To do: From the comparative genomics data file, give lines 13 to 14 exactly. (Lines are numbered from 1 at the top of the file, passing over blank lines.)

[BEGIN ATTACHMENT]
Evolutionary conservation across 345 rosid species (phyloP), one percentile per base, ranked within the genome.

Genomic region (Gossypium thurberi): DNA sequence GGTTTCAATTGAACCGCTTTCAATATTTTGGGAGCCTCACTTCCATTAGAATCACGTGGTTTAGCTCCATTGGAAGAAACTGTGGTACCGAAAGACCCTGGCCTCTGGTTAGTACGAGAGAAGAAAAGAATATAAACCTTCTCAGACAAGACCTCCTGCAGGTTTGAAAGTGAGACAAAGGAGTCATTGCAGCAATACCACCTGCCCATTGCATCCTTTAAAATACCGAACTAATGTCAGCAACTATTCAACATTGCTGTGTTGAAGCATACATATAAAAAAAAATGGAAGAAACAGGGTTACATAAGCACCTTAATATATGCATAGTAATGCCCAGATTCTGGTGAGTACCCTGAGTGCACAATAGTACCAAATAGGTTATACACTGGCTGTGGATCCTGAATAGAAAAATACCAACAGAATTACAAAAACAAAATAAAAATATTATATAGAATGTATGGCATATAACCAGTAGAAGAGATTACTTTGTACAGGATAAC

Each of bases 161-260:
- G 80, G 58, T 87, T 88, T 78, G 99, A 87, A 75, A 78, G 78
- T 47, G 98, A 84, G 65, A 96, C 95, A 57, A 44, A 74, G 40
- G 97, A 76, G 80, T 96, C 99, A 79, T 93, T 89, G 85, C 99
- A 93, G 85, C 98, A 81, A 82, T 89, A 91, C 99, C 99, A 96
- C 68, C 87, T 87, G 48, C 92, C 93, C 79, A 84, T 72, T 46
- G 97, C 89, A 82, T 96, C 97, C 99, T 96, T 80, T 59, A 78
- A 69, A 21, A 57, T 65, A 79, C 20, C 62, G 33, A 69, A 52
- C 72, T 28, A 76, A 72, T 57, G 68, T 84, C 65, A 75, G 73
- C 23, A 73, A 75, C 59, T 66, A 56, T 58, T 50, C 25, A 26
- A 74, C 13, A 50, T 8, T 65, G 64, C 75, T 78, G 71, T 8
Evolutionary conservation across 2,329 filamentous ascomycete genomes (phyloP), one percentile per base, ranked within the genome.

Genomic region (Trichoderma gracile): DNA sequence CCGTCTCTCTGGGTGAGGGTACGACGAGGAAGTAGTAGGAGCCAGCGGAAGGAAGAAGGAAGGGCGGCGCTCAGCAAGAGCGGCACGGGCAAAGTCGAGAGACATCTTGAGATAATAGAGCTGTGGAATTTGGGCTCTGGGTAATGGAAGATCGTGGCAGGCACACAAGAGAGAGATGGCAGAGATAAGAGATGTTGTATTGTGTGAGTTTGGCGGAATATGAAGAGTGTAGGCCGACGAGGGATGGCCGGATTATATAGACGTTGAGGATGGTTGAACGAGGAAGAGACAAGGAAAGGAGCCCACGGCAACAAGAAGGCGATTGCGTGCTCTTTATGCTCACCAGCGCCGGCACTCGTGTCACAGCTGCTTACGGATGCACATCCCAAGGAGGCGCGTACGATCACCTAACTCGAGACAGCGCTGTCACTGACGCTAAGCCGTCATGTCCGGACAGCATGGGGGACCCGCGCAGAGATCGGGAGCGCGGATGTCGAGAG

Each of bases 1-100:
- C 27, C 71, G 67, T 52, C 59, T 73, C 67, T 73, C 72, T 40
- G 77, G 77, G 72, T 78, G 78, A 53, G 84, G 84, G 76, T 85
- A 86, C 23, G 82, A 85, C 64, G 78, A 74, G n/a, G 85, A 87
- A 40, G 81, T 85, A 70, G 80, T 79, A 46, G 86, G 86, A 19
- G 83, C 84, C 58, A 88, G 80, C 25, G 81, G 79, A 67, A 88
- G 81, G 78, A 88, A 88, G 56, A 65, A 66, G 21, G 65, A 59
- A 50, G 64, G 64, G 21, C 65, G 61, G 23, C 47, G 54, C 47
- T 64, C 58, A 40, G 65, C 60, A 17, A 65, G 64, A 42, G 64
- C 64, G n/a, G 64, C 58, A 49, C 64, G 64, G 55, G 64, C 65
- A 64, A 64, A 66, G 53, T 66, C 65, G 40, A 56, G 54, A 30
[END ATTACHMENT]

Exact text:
- A 74, C 13, A 50, T 8, T 65, G 64, C 75, T 78, G 71, T 8
Evolutionary conservation across 2,329 filamentous ascomycete genomes (phyloP), one percentile per base, ranked within the genome.